Thin Ice Blog  

« Polar bears and bad press | Survival against the odds »

Shocking bears

Share this page
Polar bear sniffing the air, Spitsbergen, Norway © Steve Morello / WWF-CanonPolar bear sniffing the air, Spitsbergen, Norway © Steve Morello / WWF-Canon

One constant in the world of bears is that people and bears are increasingly getting in each other’s way. Whether it is polar bears spending more time off the dwindling sea ice and looking for food in towns and villages, or the shrinking land space left to bears in more populated parts of the world, the challenge is how we can co-exist.

Too often, the overlap results in dead bears. Although bear attacks are not common, there are enough of them for people to want to take precautions. For the past several years, WWF has supported the spread and development of less deadly ways of dealing with bears, including methods such as shooting them with bean bags to drive them off.

Although such methods are effective in driving off a “problem bear”, there is some evidence that the lesson does not always stick. The attractions of food smells prove too enticing, and bears return to where the smells are found. Now, research is showing that there may be one tool that can keep bears away for the longer term. It is an electrical device more commonly known as a “taser” that can deliver a powerful shock.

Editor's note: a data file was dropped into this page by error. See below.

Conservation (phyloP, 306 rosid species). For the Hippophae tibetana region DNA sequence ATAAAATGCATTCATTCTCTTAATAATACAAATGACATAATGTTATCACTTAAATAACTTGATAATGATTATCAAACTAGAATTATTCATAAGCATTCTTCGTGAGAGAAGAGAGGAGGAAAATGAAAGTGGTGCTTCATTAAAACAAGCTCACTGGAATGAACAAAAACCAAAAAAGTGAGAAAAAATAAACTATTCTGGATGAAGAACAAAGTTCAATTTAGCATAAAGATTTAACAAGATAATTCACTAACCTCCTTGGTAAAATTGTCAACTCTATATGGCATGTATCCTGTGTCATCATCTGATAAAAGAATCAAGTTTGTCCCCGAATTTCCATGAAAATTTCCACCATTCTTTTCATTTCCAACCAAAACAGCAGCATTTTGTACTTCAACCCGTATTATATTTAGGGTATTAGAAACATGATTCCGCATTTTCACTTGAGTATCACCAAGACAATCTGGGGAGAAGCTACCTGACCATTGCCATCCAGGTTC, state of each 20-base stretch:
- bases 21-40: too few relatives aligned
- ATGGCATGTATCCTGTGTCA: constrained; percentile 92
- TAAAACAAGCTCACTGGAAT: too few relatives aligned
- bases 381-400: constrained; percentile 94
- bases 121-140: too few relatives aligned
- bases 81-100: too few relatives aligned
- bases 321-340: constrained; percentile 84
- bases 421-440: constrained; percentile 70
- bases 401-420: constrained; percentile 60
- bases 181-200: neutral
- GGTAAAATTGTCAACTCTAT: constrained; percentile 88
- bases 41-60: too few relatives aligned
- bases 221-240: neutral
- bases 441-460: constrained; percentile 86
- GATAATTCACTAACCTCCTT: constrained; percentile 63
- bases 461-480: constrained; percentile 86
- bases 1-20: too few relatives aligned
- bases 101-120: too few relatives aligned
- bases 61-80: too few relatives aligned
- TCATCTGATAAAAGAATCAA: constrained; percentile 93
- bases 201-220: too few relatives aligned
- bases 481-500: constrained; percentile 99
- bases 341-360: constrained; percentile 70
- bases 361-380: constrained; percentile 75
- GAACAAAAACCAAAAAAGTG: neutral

Phil Mooney has been testing the devices on bears in Alaska since 2009, and is impressed by their effects. Mooney says he was appehensive before using the device for the first time Would it work? Would the bear attack after recovering from it’s momentary shock and immobilization? Mooney says over the past 6 years, he has used the device on brown bears 312 times, and it has resulted in “a 100% flight response.” In other words, the bear is shocked and falls down, the electricity preventing it from standing up. As soon as the charge stops flowing, the bear bounds up and runs away “never hesitating to turn around to see what the heck just happened”.

Apart from its immediate effectiveness, the memory of the shock appears to have longer-term effects. Mooney believes the bears tend to avoid any area where they have been shocked, and also seem to avoid people, who they associate with the unpleasant sensation they received. Mooney tells the story of a female bear that has been shocked near a powerful attractant, a salmon hatchery. He says the bear did not return to the area for two days, and when she did return, she and her cubs walked around the hatchery, and went instead to an area where they might find natural foods.

« Polar bears and bad press | Survival against the odds »

Related posts